The restrictive gaming regulations in this country meant that the poker had to be played without money (which you may think is a bit like going down to the pub to drink lime juice). Nevertheless, according to the arbiter Dan Glimne, a good time was had by all. The style of play was knock-out tournaments. The first day was five card draw, then seven card stud, draw lowball, omaha and finally Hold 'em. "I was always scared of losing all my money, so I never dared to play in a casino," one enthusiast explained. "Now I think I'll give it a try." Like many would-be poker players, he had not realised that in casino tournaments, the entry fees are often as low as pounds 10 or pounds 20. So the risk to a player's small change, let alone his life's savings, is not quite like the collapse of the rouble.
In fact one of the lessons of the Mind Sports Olympiad is that it is not necessary to play games for money. What counts is the challenge and the struggle. A lot of youngsters were learning new games and enjoying the experience of competition . The winners were rewarded with medals. Poker, admittedly, is different. Money, as the well-worn phrase has it, is how you keep score. The games at the olympiad were really for absolute beginners. The way they played omaha was so slow as to make watching paint dry seem like an active sport. No criticism intended - we all have to learn. Still, a less ambitious title than world amateur championships might be more appropriate next time around.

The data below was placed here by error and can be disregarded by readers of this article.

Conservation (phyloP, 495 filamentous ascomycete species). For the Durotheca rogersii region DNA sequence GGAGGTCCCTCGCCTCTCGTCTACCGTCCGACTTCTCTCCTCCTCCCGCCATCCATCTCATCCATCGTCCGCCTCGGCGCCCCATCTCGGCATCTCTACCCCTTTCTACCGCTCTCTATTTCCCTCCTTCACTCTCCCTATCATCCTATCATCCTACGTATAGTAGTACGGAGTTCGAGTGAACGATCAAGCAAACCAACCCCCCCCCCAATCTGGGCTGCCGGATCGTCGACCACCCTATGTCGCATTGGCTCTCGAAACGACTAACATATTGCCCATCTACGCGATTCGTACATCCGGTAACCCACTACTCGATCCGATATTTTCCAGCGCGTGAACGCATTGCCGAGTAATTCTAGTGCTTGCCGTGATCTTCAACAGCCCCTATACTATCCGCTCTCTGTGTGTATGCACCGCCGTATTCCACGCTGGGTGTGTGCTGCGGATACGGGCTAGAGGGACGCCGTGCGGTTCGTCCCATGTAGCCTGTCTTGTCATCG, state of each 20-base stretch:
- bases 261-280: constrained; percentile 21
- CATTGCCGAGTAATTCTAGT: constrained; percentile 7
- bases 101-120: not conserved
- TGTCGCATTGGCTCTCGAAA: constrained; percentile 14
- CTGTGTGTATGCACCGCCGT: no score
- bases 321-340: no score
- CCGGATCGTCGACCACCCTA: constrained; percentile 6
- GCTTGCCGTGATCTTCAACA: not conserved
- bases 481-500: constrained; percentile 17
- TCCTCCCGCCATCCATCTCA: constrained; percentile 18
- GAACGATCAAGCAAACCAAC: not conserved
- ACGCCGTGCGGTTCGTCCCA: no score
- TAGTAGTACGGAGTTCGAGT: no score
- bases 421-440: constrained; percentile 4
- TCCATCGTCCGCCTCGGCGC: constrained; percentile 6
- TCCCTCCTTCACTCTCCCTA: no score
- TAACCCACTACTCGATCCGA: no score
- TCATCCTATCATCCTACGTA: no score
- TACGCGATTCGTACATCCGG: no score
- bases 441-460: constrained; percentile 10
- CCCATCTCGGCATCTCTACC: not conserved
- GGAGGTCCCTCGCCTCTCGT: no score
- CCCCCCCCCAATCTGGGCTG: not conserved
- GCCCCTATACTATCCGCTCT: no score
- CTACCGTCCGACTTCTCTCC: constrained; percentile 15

Good news from the Grosvenor Victoria in Edgware Road, W2: its re-furbished card room will open on 3 October. There will be four dealer-dealt and three player-dealt tables. Weekly tournaments will accommodate 50 to 60 players. "The card room will be smaller but the comfort will be higher," says the manager, Bill Slate.